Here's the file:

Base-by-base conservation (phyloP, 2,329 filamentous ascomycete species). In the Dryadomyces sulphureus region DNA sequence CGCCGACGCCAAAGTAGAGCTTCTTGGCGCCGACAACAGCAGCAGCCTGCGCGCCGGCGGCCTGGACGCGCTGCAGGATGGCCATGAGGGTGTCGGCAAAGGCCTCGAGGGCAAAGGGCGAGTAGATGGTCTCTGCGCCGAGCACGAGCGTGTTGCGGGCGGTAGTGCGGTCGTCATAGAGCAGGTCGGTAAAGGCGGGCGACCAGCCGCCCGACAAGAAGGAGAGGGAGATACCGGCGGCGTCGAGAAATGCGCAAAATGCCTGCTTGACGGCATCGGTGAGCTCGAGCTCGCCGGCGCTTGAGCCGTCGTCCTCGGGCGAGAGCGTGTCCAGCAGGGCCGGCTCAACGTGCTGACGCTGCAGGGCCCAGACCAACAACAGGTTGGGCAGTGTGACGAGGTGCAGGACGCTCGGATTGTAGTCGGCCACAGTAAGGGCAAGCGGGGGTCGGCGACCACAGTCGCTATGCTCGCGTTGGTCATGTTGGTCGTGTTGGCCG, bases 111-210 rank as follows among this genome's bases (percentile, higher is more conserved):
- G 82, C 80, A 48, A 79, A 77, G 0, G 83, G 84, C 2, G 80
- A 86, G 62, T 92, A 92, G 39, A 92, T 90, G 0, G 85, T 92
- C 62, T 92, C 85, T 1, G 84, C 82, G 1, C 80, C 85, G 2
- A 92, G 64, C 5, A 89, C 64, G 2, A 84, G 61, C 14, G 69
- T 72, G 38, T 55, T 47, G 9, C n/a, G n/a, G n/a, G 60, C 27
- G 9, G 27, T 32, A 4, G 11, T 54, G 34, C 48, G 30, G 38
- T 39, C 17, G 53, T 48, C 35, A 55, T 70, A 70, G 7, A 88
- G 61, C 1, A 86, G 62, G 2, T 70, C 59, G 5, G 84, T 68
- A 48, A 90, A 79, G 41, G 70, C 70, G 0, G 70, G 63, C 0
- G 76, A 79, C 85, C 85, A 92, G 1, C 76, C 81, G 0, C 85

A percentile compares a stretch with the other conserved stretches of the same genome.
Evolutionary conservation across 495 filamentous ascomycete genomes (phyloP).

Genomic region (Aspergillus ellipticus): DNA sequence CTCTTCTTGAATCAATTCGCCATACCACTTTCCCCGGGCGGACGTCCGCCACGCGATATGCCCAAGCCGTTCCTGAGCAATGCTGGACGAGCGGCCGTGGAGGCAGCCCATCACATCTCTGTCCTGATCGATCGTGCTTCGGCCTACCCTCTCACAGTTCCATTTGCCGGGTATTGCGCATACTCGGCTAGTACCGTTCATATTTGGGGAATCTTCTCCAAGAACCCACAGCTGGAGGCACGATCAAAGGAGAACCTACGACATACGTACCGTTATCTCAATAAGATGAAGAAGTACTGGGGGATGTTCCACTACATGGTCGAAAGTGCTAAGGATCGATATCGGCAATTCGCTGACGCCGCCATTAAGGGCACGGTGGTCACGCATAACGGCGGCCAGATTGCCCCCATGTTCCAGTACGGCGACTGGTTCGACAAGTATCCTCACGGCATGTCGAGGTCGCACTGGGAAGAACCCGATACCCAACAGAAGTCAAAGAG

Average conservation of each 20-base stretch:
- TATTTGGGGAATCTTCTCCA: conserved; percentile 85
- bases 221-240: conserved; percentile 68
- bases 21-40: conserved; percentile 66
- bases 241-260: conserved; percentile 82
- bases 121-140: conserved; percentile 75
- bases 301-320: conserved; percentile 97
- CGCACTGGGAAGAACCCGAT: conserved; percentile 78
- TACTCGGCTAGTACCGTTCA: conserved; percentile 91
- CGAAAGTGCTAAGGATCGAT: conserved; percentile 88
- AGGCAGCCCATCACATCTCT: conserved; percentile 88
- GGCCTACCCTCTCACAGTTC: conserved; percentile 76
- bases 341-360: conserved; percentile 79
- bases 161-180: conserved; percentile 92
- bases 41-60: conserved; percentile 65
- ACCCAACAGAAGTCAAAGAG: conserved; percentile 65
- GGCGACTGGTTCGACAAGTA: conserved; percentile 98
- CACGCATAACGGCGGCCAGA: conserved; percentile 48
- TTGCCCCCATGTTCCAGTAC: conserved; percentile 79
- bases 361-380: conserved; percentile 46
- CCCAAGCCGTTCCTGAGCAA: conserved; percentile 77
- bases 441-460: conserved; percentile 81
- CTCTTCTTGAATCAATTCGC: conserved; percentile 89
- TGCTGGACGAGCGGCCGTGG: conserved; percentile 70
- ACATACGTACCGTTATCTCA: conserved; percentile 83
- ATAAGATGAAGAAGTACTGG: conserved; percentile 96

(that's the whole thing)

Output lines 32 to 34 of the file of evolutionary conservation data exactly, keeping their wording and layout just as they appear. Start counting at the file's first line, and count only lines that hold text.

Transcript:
- CACGCATAACGGCGGCCAGA: conserved; percentile 48
- TTGCCCCCATGTTCCAGTAC: conserved; percentile 79
- bases 361-380: conserved; percentile 46